AILSA CHANG, HOST:
It is December 30. There is one more day left in this year, and here is where we are. The U.S. Senate will not vote on boosting direct relief payments. Also, a sitting senator is saying he will object when Congress meets to certify the Electoral College vote. And, by the way, control of the country's greatest deliberative body, well, that is still up in the air, pending runoff elections in Georgia next week. Into all of this steps Alex Padilla. Until this month, he was California's secretary of state, and soon he will be its newest U.S. senator. California's governor recently appointed Padilla to fill Vice President-elect Harris' Senate seat. He joins us now.
ALEX PADILLA: Thank you, Ailsa. And an early happy New Year's wish to you.
CHANG: (Laughter) An early happy New Year to you, too. OK, I promise we will get to the Senate in a moment, but first, I do want to talk about you a little bit. You will be California's first Latino senator. You are the son of Mexican immigrants. Can you just tell me what went through your mind when you learned you would be heading to the Senate?
PADILLA: Wow. I mean, for anybody who might not have seen the video of that exact moment, I just couldn't help but immediately think of my parents and their journey. My parents are immigrants from Mexico. And like so many others - millions of others around the country, frankly - worked so hard, struggled, sacrificed, trying to achieve the American dream - less so for themselves, frankly, but for the next generation. And to think that a short-order cook and a housekeeper raised three children to all be public servants and one of them would be entering the United States Senate, it's - it feels surreal sometimes. But I'm excited about the opportunity, and it just shows us the American dream is still alive and well.
CHANG: And especially here in California, where Latinos make up something like 40% of the population, which is more than any other race or ethnicity - I mean, how significant do you feel your appointment is to Latinos here in this state?
PADILLA: Well, based on the response this last week, it's huge. You know, 40% of the population now, and not once in California's 170-year history has there been a Latino representing California in the United States Senate. So it's a tremendous honor. It's definitely historical. But with that comes a tremendous responsibility, and I'll work hard every day to live up to that responsibility.
CHANG: Well, let's talk a little bit about that responsibility. I mean, with Kamala Harris departing the Senate, there are now no Black women in the Senate. Some people were disappointed that Governor Newsom did not replace her with another Black woman. What would you say to those people who are disappointed about that?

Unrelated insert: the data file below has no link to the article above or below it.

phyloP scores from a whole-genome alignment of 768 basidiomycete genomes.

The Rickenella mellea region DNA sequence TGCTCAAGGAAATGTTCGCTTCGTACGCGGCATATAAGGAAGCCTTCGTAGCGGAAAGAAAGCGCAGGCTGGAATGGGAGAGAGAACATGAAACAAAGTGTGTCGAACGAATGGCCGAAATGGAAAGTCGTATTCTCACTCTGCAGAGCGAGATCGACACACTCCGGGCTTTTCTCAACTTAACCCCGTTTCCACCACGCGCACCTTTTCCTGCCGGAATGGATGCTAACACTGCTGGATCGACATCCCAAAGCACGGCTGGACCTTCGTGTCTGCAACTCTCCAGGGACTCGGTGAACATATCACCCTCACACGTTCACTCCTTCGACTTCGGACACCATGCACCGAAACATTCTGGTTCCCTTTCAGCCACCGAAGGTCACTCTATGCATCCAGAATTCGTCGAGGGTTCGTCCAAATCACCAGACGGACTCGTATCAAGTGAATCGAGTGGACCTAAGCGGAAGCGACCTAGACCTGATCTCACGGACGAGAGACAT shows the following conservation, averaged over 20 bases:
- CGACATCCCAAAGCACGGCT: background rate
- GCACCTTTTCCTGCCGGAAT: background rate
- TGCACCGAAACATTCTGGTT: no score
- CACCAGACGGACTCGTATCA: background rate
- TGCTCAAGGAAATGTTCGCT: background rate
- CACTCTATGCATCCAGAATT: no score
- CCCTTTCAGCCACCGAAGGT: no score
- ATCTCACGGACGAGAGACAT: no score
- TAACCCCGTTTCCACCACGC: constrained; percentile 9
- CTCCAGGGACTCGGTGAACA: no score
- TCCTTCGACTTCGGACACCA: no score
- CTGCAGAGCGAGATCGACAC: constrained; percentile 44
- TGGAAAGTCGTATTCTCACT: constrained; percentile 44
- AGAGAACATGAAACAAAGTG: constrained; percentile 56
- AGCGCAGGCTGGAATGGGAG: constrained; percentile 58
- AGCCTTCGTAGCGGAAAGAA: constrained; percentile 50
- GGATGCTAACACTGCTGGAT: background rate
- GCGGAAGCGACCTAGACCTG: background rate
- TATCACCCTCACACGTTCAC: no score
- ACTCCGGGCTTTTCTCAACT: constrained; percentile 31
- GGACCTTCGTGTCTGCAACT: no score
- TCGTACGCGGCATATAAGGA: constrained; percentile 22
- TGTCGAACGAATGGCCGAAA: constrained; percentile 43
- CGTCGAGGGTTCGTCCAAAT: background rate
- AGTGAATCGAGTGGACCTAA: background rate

PADILLA: I say - first of all, I say, I hear you. And I actually agree. The voice of Black women must be present in the deliberations of the United States Senate. Second, I'd say I'm committed to, as I have at every stage of my career, being the best U.S. senator for all Californians. You know, if you look at California's leadership across the board - the constitutional officers, the U.S. senators, even the legislative leaders - it does represent California. There's Latinos and Asians, men, women, African Americans, LGBT representatives. I wish every state's leadership would reflect the diversity of their populations. And so clearly, the need to uplift more Black women voices at the federal level, the state level and at the local level across the country - and I'm committed to that.
CHANG: I want to turn to bipartisanship and partisanship right now because, you know, as secretary of state in California, you oversaw a very high-stakes election. You are now entering a Senate to join some colleagues who are very openly casting doubt on the integrity of this election without any basis. How do you plan on working with those fellow senators who have been casting doubt on this election?
PADILLA: Yeah. So a couple of things - you know, informed by my experience when I was on the Los Angeles City Council and president of the city council, I worked with Democrats and Republicans to get things done. As a member of the California legislature once upon a time, I worked with Democrats and Republicans to get things done. Even at this capacity as secretary of state, you know, collaborate and coordinate with Democratic and Republican colleagues across the country in this consequential election year. So that's the same approach I'll take when I get to the Senate.
But another element that I think has served me well is my education. You know, my degree is in mechanical engineering, so I try to be driven by data and facts and science in everything we approach. So whether it's election integrity, whether it's climate or expanding health care and even the front-burner issues of a COVID response, you know, we've got to be driven by data.
CHANG: Right. That is Alex Padilla, California's former secretary of state and soon-to-be U.S. senator.
Thank you very much for joining us today.
PADILLA: Thank you very much. Please continue to stay safe.
NPR transcripts are created on a rush deadline by Verb8tm, Inc., an NPR contractor, and produced using a proprietary transcription process developed with NPR. This text may not be in its final form and may be updated or revised in the future. Accuracy and availability may vary. The authoritative record of NPR’s programming is the audio record.